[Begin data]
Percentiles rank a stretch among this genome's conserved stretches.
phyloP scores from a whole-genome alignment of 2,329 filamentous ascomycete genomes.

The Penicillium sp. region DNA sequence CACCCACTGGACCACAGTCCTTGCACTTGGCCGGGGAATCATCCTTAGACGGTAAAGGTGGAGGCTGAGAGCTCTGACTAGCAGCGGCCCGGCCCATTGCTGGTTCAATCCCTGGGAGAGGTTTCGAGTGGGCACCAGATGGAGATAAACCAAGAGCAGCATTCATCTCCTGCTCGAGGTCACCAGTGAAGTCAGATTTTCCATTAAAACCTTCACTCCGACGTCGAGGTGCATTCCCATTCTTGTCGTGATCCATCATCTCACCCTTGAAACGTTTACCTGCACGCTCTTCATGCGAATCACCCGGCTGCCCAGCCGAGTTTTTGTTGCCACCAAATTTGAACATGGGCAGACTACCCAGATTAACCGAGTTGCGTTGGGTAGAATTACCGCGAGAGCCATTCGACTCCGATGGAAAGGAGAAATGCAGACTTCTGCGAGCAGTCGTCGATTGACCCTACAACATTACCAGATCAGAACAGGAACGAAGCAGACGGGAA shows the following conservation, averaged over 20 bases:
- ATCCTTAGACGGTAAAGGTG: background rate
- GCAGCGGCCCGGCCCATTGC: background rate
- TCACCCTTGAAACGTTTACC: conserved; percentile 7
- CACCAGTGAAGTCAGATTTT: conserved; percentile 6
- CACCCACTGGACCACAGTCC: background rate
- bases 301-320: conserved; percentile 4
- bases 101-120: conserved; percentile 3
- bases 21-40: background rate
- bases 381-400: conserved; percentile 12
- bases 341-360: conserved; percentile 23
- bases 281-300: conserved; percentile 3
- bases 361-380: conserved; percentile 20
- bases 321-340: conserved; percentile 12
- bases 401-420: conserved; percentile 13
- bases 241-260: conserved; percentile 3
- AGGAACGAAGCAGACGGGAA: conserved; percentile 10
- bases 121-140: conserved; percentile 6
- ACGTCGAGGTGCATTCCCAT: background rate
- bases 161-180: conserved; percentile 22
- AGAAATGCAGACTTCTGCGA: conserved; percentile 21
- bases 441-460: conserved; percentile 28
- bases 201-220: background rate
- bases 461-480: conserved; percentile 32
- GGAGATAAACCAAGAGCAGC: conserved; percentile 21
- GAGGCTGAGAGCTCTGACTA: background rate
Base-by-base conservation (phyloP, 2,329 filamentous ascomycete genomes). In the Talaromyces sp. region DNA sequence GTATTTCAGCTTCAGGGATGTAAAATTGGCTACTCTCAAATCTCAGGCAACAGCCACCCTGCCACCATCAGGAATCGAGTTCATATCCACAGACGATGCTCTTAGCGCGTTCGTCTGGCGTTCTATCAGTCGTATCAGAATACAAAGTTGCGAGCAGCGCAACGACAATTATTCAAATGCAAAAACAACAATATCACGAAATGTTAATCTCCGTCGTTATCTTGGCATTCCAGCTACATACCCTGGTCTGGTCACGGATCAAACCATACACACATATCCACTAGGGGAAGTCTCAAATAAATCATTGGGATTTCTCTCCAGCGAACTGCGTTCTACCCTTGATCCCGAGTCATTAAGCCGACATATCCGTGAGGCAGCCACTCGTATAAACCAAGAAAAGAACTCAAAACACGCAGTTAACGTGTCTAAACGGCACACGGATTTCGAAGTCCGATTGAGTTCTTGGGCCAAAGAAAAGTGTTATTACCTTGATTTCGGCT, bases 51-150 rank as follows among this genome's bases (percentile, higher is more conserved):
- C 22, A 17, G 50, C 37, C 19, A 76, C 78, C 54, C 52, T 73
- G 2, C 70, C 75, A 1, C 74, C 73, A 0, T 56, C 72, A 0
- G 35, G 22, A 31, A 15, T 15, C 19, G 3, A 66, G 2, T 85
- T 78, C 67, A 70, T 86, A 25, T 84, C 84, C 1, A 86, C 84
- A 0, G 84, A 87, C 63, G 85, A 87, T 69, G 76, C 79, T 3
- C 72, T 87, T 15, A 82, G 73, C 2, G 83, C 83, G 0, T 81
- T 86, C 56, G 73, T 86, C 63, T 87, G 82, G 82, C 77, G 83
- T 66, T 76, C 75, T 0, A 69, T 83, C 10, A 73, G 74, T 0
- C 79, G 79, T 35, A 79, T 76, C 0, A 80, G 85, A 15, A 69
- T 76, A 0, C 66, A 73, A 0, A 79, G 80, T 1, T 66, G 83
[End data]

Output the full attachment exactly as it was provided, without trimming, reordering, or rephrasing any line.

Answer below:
Percentiles rank a stretch among this genome's conserved stretches.
phyloP scores from a whole-genome alignment of 2,329 filamentous ascomycete genomes.

The Penicillium sp. region DNA sequence CACCCACTGGACCACAGTCCTTGCACTTGGCCGGGGAATCATCCTTAGACGGTAAAGGTGGAGGCTGAGAGCTCTGACTAGCAGCGGCCCGGCCCATTGCTGGTTCAATCCCTGGGAGAGGTTTCGAGTGGGCACCAGATGGAGATAAACCAAGAGCAGCATTCATCTCCTGCTCGAGGTCACCAGTGAAGTCAGATTTTCCATTAAAACCTTCACTCCGACGTCGAGGTGCATTCCCATTCTTGTCGTGATCCATCATCTCACCCTTGAAACGTTTACCTGCACGCTCTTCATGCGAATCACCCGGCTGCCCAGCCGAGTTTTTGTTGCCACCAAATTTGAACATGGGCAGACTACCCAGATTAACCGAGTTGCGTTGGGTAGAATTACCGCGAGAGCCATTCGACTCCGATGGAAAGGAGAAATGCAGACTTCTGCGAGCAGTCGTCGATTGACCCTACAACATTACCAGATCAGAACAGGAACGAAGCAGACGGGAA shows the following conservation, averaged over 20 bases:
- ATCCTTAGACGGTAAAGGTG: background rate
- GCAGCGGCCCGGCCCATTGC: background rate
- TCACCCTTGAAACGTTTACC: conserved; percentile 7
- CACCAGTGAAGTCAGATTTT: conserved; percentile 6
- CACCCACTGGACCACAGTCC: background rate
- bases 301-320: conserved; percentile 4
- bases 101-120: conserved; percentile 3
- bases 21-40: background rate
- bases 381-400: conserved; percentile 12
- bases 341-360: conserved; percentile 23
- bases 281-300: conserved; percentile 3
- bases 361-380: conserved; percentile 20
- bases 321-340: conserved; percentile 12
- bases 401-420: conserved; percentile 13
- bases 241-260: conserved; percentile 3
- AGGAACGAAGCAGACGGGAA: conserved; percentile 10
- bases 121-140: conserved; percentile 6
- ACGTCGAGGTGCATTCCCAT: background rate
- bases 161-180: conserved; percentile 22
- AGAAATGCAGACTTCTGCGA: conserved; percentile 21
- bases 441-460: conserved; percentile 28
- bases 201-220: background rate
- bases 461-480: conserved; percentile 32
- GGAGATAAACCAAGAGCAGC: conserved; percentile 21
- GAGGCTGAGAGCTCTGACTA: background rate
Base-by-base conservation (phyloP, 2,329 filamentous ascomycete genomes). In the Talaromyces sp. region DNA sequence GTATTTCAGCTTCAGGGATGTAAAATTGGCTACTCTCAAATCTCAGGCAACAGCCACCCTGCCACCATCAGGAATCGAGTTCATATCCACAGACGATGCTCTTAGCGCGTTCGTCTGGCGTTCTATCAGTCGTATCAGAATACAAAGTTGCGAGCAGCGCAACGACAATTATTCAAATGCAAAAACAACAATATCACGAAATGTTAATCTCCGTCGTTATCTTGGCATTCCAGCTACATACCCTGGTCTGGTCACGGATCAAACCATACACACATATCCACTAGGGGAAGTCTCAAATAAATCATTGGGATTTCTCTCCAGCGAACTGCGTTCTACCCTTGATCCCGAGTCATTAAGCCGACATATCCGTGAGGCAGCCACTCGTATAAACCAAGAAAAGAACTCAAAACACGCAGTTAACGTGTCTAAACGGCACACGGATTTCGAAGTCCGATTGAGTTCTTGGGCCAAAGAAAAGTGTTATTACCTTGATTTCGGCT, bases 51-150 rank as follows among this genome's bases (percentile, higher is more conserved):
- C 22, A 17, G 50, C 37, C 19, A 76, C 78, C 54, C 52, T 73
- G 2, C 70, C 75, A 1, C 74, C 73, A 0, T 56, C 72, A 0
- G 35, G 22, A 31, A 15, T 15, C 19, G 3, A 66, G 2, T 85
- T 78, C 67, A 70, T 86, A 25, T 84, C 84, C 1, A 86, C 84
- A 0, G 84, A 87, C 63, G 85, A 87, T 69, G 76, C 79, T 3
- C 72, T 87, T 15, A 82, G 73, C 2, G 83, C 83, G 0, T 81
- T 86, C 56, G 73, T 86, C 63, T 87, G 82, G 82, C 77, G 83
- T 66, T 76, C 75, T 0, A 69, T 83, C 10, A 73, G 74, T 0
- C 79, G 79, T 35, A 79, T 76, C 0, A 80, G 85, A 15, A 69
- T 76, A 0, C 66, A 73, A 0, A 79, G 80, T 1, T 66, G 83